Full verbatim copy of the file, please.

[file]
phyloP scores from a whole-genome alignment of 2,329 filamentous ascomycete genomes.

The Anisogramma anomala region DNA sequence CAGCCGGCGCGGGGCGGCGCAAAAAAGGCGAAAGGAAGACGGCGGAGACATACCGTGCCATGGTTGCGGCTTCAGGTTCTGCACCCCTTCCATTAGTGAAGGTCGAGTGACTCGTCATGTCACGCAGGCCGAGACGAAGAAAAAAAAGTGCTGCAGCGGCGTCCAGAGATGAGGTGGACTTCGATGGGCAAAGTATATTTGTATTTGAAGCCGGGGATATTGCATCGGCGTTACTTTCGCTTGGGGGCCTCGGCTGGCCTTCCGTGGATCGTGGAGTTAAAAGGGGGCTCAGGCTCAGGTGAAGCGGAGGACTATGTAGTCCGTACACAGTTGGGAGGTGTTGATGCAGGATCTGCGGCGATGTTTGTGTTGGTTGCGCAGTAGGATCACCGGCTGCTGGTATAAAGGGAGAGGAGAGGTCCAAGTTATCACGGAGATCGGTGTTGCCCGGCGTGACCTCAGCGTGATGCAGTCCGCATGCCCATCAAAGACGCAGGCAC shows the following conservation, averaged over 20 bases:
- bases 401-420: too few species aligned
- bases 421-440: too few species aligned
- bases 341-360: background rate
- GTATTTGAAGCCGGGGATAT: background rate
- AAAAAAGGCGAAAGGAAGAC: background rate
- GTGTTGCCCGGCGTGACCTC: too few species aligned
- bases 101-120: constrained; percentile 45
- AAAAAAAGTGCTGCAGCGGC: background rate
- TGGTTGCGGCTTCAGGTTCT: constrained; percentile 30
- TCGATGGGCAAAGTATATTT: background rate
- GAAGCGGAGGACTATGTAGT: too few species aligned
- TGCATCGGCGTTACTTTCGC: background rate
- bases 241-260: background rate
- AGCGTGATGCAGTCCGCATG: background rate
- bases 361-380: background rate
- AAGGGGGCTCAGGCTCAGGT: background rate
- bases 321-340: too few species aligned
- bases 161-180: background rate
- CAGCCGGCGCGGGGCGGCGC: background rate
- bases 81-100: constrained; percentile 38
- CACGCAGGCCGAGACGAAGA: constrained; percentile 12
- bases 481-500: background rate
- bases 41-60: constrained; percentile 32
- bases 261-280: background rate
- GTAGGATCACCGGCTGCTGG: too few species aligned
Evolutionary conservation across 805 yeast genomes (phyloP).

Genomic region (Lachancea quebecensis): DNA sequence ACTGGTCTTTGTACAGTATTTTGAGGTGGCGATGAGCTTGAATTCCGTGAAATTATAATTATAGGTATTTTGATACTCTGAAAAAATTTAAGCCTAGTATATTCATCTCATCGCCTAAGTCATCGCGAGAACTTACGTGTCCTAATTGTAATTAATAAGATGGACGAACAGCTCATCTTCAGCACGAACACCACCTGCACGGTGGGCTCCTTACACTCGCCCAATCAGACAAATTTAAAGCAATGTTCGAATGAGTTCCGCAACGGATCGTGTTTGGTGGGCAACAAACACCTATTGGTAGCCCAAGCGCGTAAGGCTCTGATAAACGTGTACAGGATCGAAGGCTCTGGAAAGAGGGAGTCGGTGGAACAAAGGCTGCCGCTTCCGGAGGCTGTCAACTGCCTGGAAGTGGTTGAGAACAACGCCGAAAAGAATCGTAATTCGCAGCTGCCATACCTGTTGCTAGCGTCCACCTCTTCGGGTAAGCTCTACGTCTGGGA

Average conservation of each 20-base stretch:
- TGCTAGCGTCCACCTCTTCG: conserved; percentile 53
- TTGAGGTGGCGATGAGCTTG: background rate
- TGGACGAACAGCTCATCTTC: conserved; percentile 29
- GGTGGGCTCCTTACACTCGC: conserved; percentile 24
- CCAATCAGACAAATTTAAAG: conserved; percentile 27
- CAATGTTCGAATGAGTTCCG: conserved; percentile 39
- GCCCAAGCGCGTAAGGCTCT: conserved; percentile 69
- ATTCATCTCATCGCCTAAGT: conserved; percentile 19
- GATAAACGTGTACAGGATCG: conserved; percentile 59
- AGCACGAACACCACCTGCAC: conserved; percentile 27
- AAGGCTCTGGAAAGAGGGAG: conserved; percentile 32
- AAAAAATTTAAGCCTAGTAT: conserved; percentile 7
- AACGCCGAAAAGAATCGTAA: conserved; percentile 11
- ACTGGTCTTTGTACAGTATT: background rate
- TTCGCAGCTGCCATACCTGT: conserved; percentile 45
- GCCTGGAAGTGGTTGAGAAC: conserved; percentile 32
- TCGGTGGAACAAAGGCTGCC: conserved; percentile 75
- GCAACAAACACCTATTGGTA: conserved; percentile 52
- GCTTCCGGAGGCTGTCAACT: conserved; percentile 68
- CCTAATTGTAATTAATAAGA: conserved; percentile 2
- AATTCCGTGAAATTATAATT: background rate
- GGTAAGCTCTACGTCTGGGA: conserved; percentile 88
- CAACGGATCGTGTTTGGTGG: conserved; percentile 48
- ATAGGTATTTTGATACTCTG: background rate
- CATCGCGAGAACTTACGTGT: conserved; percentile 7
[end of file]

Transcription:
phyloP scores from a whole-genome alignment of 2,329 filamentous ascomycete genomes.

The Anisogramma anomala region DNA sequence CAGCCGGCGCGGGGCGGCGCAAAAAAGGCGAAAGGAAGACGGCGGAGACATACCGTGCCATGGTTGCGGCTTCAGGTTCTGCACCCCTTCCATTAGTGAAGGTCGAGTGACTCGTCATGTCACGCAGGCCGAGACGAAGAAAAAAAAGTGCTGCAGCGGCGTCCAGAGATGAGGTGGACTTCGATGGGCAAAGTATATTTGTATTTGAAGCCGGGGATATTGCATCGGCGTTACTTTCGCTTGGGGGCCTCGGCTGGCCTTCCGTGGATCGTGGAGTTAAAAGGGGGCTCAGGCTCAGGTGAAGCGGAGGACTATGTAGTCCGTACACAGTTGGGAGGTGTTGATGCAGGATCTGCGGCGATGTTTGTGTTGGTTGCGCAGTAGGATCACCGGCTGCTGGTATAAAGGGAGAGGAGAGGTCCAAGTTATCACGGAGATCGGTGTTGCCCGGCGTGACCTCAGCGTGATGCAGTCCGCATGCCCATCAAAGACGCAGGCAC shows the following conservation, averaged over 20 bases:
- bases 401-420: too few species aligned
- bases 421-440: too few species aligned
- bases 341-360: background rate
- GTATTTGAAGCCGGGGATAT: background rate
- AAAAAAGGCGAAAGGAAGAC: background rate
- GTGTTGCCCGGCGTGACCTC: too few species aligned
- bases 101-120: constrained; percentile 45
- AAAAAAAGTGCTGCAGCGGC: background rate
- TGGTTGCGGCTTCAGGTTCT: constrained; percentile 30
- TCGATGGGCAAAGTATATTT: background rate
- GAAGCGGAGGACTATGTAGT: too few species aligned
- TGCATCGGCGTTACTTTCGC: background rate
- bases 241-260: background rate
- AGCGTGATGCAGTCCGCATG: background rate
- bases 361-380: background rate
- AAGGGGGCTCAGGCTCAGGT: background rate
- bases 321-340: too few species aligned
- bases 161-180: background rate
- CAGCCGGCGCGGGGCGGCGC: background rate
- bases 81-100: constrained; percentile 38
- CACGCAGGCCGAGACGAAGA: constrained; percentile 12
- bases 481-500: background rate
- bases 41-60: constrained; percentile 32
- bases 261-280: background rate
- GTAGGATCACCGGCTGCTGG: too few species aligned
Evolutionary conservation across 805 yeast genomes (phyloP).

Genomic region (Lachancea quebecensis): DNA sequence ACTGGTCTTTGTACAGTATTTTGAGGTGGCGATGAGCTTGAATTCCGTGAAATTATAATTATAGGTATTTTGATACTCTGAAAAAATTTAAGCCTAGTATATTCATCTCATCGCCTAAGTCATCGCGAGAACTTACGTGTCCTAATTGTAATTAATAAGATGGACGAACAGCTCATCTTCAGCACGAACACCACCTGCACGGTGGGCTCCTTACACTCGCCCAATCAGACAAATTTAAAGCAATGTTCGAATGAGTTCCGCAACGGATCGTGTTTGGTGGGCAACAAACACCTATTGGTAGCCCAAGCGCGTAAGGCTCTGATAAACGTGTACAGGATCGAAGGCTCTGGAAAGAGGGAGTCGGTGGAACAAAGGCTGCCGCTTCCGGAGGCTGTCAACTGCCTGGAAGTGGTTGAGAACAACGCCGAAAAGAATCGTAATTCGCAGCTGCCATACCTGTTGCTAGCGTCCACCTCTTCGGGTAAGCTCTACGTCTGGGA

Average conservation of each 20-base stretch:
- TGCTAGCGTCCACCTCTTCG: conserved; percentile 53
- TTGAGGTGGCGATGAGCTTG: background rate
- TGGACGAACAGCTCATCTTC: conserved; percentile 29
- GGTGGGCTCCTTACACTCGC: conserved; percentile 24
- CCAATCAGACAAATTTAAAG: conserved; percentile 27
- CAATGTTCGAATGAGTTCCG: conserved; percentile 39
- GCCCAAGCGCGTAAGGCTCT: conserved; percentile 69
- ATTCATCTCATCGCCTAAGT: conserved; percentile 19
- GATAAACGTGTACAGGATCG: conserved; percentile 59
- AGCACGAACACCACCTGCAC: conserved; percentile 27
- AAGGCTCTGGAAAGAGGGAG: conserved; percentile 32
- AAAAAATTTAAGCCTAGTAT: conserved; percentile 7
- AACGCCGAAAAGAATCGTAA: conserved; percentile 11
- ACTGGTCTTTGTACAGTATT: background rate
- TTCGCAGCTGCCATACCTGT: conserved; percentile 45
- GCCTGGAAGTGGTTGAGAAC: conserved; percentile 32
- TCGGTGGAACAAAGGCTGCC: conserved; percentile 75
- GCAACAAACACCTATTGGTA: conserved; percentile 52
- GCTTCCGGAGGCTGTCAACT: conserved; percentile 68
- CCTAATTGTAATTAATAAGA: conserved; percentile 2
- AATTCCGTGAAATTATAATT: background rate
- GGTAAGCTCTACGTCTGGGA: conserved; percentile 88
- CAACGGATCGTGTTTGGTGG: conserved; percentile 48
- ATAGGTATTTTGATACTCTG: background rate
- CATCGCGAGAACTTACGTGT: conserved; percentile 7